Then I installed Defender and done everything it suggested and became practice to other websites too. I turned on all the Defender features including log reports be emailed daily and banned common usernames.
    Since then, I have not received any report of hacked but blocked IPs and usernames of failed attempts => Thanks to that!

  • djsteve

    Pretty sure all of my wp sites have been hacked at least once. I have unhacked well over 100 wordpress sites. I've lost sites on shared servers, had defacements on dedicated servers, it's been a nightmare. Unhacking usually means make a backup and destroy everything. All the files and database. create new everything completely.

    concerns? probably catching plugin conflicts, outputting debug info when you don't even know there are errors being created - yeah. not fun not seeing the issues.

    advice? make your site, use one of the static html generators, spit out the files, backup your files and DB, delete all your wp files and the db off the server.
    If you need to change content once in a while, or take comments so bad that you need to keep wp running - then you need the shield plugin, ip geo block at a minimum. graphic captcha for login and sucuri sometimes should be added. sadly the old limit login attempts plugin is MIA - but you can find a similar one these days and set it to stop attempts after a few fails.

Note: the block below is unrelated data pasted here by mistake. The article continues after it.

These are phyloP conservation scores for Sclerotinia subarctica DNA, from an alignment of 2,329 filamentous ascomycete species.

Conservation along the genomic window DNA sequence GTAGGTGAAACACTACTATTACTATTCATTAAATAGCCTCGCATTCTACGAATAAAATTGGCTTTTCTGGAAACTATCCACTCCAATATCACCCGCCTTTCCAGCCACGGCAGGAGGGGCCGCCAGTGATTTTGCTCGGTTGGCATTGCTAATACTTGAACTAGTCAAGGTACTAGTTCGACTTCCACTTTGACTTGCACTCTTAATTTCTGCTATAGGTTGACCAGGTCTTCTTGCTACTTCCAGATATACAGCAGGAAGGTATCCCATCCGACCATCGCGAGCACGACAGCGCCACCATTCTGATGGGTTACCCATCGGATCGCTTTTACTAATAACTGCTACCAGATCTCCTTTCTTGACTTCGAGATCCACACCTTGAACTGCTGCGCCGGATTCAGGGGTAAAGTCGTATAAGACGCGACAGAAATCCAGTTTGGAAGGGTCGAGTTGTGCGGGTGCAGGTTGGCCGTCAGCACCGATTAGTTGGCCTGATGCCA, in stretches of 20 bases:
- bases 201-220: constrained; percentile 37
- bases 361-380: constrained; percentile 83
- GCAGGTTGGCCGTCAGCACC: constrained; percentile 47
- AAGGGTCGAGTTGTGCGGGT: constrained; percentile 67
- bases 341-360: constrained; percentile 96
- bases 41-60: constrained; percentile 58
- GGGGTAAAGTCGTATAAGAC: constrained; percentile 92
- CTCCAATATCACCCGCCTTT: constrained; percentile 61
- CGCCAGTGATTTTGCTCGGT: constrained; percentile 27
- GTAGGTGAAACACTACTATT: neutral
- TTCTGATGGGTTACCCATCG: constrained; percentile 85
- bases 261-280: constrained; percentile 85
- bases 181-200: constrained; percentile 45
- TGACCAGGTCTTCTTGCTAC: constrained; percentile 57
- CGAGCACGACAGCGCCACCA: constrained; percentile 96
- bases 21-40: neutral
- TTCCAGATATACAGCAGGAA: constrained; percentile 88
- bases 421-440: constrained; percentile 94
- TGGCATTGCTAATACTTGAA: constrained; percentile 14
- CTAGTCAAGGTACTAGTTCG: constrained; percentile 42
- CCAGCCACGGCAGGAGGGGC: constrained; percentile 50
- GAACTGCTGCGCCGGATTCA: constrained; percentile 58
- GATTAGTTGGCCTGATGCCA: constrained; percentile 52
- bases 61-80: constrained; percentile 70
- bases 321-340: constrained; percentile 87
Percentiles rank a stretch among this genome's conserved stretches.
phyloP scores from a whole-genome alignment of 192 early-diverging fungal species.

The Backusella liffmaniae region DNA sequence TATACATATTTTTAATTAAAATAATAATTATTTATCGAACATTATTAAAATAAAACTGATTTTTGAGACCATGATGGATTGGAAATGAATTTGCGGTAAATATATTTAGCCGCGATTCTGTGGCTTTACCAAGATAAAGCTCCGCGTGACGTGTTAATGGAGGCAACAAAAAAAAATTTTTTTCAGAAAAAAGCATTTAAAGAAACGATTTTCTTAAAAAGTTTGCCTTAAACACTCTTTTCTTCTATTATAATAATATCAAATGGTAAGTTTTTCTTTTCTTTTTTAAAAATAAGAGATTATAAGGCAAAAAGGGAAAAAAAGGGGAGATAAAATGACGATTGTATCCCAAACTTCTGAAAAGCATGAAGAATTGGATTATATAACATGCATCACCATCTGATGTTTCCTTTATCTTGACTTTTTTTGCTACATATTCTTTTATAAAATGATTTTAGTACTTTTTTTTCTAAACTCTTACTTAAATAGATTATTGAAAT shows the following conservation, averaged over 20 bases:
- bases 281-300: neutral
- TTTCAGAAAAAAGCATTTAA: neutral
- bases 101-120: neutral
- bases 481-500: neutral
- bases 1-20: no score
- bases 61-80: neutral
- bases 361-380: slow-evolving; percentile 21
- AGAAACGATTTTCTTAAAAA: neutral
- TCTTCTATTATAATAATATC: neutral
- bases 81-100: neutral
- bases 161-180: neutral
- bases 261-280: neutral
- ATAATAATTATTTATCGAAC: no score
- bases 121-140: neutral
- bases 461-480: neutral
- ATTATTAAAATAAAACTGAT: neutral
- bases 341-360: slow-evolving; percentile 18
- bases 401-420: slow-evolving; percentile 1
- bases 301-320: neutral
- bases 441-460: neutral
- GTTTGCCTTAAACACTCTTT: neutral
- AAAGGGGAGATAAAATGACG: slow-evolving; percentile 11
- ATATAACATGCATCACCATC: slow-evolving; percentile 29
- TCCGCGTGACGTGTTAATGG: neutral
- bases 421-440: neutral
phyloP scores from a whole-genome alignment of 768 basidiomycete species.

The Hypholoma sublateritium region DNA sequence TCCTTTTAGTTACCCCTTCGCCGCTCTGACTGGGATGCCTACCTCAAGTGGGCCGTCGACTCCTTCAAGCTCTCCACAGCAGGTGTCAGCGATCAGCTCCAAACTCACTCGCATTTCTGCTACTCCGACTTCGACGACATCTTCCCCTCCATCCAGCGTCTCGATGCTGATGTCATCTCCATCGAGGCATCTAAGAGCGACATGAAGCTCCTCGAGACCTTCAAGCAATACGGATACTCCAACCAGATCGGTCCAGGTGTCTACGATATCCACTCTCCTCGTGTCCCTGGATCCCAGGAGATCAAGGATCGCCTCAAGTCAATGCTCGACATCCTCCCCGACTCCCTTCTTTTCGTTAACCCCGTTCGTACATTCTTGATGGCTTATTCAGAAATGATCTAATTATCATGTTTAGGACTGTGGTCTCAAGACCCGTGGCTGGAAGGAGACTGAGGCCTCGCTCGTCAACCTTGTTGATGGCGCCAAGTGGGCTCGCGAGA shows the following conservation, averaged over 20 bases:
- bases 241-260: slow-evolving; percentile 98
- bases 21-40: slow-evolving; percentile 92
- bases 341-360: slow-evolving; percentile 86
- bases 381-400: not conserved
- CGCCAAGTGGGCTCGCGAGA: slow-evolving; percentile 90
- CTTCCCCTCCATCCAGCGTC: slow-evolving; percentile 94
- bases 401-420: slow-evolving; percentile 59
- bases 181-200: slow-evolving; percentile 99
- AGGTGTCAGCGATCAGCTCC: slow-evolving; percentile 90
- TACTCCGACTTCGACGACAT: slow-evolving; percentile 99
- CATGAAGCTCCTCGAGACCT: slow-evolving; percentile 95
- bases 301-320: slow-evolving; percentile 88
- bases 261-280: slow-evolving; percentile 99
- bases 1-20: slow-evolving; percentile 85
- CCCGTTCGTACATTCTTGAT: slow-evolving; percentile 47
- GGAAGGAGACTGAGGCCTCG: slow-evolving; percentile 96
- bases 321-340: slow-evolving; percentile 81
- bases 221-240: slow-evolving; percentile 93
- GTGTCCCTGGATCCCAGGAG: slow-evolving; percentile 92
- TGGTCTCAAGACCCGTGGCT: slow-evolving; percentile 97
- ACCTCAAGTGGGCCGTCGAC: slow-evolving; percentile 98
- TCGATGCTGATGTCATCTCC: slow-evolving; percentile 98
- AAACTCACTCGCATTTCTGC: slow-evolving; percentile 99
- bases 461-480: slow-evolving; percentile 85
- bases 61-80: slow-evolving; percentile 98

Odds are, it's going to get hacked and you'll wish you had multiple backups one day. its nice to have an auto server backup running and something like wpmudev's snapshot.
    I usually catch hacked issues within a week - but a newer webmaster would likely want to make a couple of off site backups in cold storage, as it could happen that a site gets hacked, and by the time you realize it, the backups have run again and the backups only contain hacked files - which may be helpful, but no where near as useful as two click restore to healthy.
    be aware that a few wp sites on a shared server or your own shared cpanel usually means that some other site on that server gets hacked and they can dump the details for all the admin creds for all the sites on the server and your site gets owned soon thereafter.